2016 Volume 15 Issue 1 Pages 105-123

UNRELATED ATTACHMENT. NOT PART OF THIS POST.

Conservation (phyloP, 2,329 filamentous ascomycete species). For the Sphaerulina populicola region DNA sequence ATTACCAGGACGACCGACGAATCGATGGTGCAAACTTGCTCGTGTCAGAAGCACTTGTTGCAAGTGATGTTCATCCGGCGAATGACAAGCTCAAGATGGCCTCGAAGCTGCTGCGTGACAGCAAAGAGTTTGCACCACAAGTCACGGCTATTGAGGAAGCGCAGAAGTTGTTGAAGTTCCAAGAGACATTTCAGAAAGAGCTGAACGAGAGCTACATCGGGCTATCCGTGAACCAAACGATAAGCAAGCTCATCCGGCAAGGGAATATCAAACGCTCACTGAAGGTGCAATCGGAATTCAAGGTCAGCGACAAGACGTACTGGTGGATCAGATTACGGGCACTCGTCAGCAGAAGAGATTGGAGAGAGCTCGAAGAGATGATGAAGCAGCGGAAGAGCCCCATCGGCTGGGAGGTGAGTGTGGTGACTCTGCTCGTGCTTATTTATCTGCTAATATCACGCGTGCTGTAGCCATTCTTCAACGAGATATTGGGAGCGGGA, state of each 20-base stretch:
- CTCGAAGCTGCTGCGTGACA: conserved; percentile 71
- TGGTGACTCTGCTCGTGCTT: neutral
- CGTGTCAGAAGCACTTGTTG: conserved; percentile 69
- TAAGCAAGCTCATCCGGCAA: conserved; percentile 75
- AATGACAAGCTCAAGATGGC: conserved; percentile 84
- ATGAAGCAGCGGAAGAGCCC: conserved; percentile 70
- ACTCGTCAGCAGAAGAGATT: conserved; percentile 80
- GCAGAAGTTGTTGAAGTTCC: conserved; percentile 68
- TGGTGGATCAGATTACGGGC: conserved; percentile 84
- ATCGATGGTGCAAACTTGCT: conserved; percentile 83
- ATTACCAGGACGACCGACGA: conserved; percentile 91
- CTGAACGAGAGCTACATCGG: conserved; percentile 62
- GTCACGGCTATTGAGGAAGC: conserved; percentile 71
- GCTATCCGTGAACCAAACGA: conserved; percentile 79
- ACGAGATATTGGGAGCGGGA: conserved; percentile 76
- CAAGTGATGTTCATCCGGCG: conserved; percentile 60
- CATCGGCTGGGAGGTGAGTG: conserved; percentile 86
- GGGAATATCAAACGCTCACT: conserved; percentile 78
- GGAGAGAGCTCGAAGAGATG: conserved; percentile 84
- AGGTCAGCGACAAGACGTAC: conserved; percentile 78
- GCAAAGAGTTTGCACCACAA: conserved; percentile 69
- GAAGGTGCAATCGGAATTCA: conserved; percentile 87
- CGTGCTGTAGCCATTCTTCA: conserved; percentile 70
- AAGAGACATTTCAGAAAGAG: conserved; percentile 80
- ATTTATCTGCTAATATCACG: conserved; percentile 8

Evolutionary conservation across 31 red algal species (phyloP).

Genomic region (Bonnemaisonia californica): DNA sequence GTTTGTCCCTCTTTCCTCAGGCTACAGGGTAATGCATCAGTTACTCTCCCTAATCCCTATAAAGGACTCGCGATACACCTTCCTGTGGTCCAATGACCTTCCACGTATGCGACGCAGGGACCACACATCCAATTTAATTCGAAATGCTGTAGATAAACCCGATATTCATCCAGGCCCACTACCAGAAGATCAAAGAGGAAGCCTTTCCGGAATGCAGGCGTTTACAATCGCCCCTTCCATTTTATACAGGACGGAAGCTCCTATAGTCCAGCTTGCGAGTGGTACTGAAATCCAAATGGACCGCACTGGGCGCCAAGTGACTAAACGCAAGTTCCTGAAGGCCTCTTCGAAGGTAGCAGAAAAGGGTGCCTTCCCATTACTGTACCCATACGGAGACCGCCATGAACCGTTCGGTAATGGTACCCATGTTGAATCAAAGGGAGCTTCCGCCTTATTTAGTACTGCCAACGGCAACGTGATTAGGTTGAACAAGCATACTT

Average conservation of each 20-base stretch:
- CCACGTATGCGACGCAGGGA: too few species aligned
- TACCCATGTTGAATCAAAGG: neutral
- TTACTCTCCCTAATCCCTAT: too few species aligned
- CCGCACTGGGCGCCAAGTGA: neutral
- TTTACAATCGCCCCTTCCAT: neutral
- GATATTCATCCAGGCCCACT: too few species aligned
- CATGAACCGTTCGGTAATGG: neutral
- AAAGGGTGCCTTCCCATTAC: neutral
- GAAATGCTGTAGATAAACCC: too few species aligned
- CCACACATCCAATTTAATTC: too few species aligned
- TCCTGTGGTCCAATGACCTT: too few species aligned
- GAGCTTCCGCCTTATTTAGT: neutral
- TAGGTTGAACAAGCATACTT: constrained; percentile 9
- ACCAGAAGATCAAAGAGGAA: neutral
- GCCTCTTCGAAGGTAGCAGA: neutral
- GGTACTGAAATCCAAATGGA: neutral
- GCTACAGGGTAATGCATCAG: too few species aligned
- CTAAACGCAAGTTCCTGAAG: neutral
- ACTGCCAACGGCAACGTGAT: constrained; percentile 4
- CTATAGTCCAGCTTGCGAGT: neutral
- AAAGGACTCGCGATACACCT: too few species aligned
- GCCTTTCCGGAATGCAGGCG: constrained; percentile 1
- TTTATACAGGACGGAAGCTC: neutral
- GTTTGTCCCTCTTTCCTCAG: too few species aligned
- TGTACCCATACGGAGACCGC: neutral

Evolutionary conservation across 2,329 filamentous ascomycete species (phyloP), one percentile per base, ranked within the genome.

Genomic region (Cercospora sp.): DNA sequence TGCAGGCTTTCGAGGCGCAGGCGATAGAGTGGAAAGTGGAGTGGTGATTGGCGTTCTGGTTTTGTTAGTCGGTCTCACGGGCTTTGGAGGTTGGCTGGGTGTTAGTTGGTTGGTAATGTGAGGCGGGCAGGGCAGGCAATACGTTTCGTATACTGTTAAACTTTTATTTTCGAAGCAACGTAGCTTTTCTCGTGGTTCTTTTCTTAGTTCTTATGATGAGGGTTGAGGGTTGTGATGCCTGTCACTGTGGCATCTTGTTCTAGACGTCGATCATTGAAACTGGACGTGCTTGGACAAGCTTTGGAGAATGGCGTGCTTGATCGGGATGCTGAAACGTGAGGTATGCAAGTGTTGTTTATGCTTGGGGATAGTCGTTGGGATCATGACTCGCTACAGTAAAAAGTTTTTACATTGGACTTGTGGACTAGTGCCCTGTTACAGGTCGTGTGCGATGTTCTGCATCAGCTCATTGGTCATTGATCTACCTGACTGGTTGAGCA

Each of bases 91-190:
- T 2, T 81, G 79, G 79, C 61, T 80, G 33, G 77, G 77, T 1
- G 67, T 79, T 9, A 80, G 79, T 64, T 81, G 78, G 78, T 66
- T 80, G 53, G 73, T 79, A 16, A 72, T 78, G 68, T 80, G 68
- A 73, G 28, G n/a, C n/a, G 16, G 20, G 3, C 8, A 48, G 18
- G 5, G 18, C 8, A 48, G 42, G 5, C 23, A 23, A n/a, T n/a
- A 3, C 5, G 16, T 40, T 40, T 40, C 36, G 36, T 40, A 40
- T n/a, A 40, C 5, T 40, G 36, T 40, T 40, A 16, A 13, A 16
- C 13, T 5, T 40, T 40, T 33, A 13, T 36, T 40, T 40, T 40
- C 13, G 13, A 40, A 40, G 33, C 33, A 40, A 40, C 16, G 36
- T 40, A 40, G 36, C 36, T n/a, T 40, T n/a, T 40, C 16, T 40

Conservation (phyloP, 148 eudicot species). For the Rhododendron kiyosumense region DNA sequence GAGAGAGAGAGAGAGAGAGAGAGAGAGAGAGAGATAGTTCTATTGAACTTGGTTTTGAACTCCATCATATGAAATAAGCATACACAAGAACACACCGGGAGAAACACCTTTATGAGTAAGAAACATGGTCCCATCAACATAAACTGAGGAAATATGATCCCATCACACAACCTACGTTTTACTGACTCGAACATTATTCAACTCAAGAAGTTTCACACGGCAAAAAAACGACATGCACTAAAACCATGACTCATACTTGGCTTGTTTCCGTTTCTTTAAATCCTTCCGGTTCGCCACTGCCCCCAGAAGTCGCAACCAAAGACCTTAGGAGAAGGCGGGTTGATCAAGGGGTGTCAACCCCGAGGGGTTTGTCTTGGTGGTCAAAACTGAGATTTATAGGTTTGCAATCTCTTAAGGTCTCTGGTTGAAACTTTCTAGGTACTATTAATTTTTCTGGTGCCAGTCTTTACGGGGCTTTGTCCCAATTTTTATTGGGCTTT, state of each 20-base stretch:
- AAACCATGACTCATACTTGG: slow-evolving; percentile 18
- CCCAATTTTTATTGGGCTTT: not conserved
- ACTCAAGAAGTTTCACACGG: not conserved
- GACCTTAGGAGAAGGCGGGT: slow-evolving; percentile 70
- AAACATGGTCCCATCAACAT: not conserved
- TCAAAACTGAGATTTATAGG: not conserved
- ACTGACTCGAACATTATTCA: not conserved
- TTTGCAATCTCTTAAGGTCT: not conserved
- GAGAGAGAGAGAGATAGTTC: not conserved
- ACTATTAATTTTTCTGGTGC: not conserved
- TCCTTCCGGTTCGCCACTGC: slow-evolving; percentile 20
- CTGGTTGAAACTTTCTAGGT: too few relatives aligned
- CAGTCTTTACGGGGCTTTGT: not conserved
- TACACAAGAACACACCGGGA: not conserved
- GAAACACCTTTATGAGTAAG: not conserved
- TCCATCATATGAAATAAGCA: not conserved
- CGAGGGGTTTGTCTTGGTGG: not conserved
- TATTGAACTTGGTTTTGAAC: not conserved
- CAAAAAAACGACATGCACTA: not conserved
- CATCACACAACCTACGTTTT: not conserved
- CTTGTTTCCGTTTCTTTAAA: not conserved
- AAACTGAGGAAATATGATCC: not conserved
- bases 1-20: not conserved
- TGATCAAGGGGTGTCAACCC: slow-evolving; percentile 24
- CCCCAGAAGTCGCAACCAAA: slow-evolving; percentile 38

Existing research, mainly conducted in the United States and Europe, shows that near-death experience can exert various aftereffects on near-death experiencers. This article examines the whole process of rehabilitation from neardeath experience experienced by near-death experiencers in Japan. Data was collected through qualitative interviews with nineteen informants who have near-death experience and analyzed by a modified grounded theory approach. Analysis reveals that rehabilitation is a process of adaptation and harmonious reduction of outcome from near-death experiences to the everyday life. Informants reflected such an extraordinary experience, giving new meaning to this experience, and some of them began new activities. Findings overlap with those of American studies and suggest the possibility that there may be a universal pattern of near-death experience to some extent.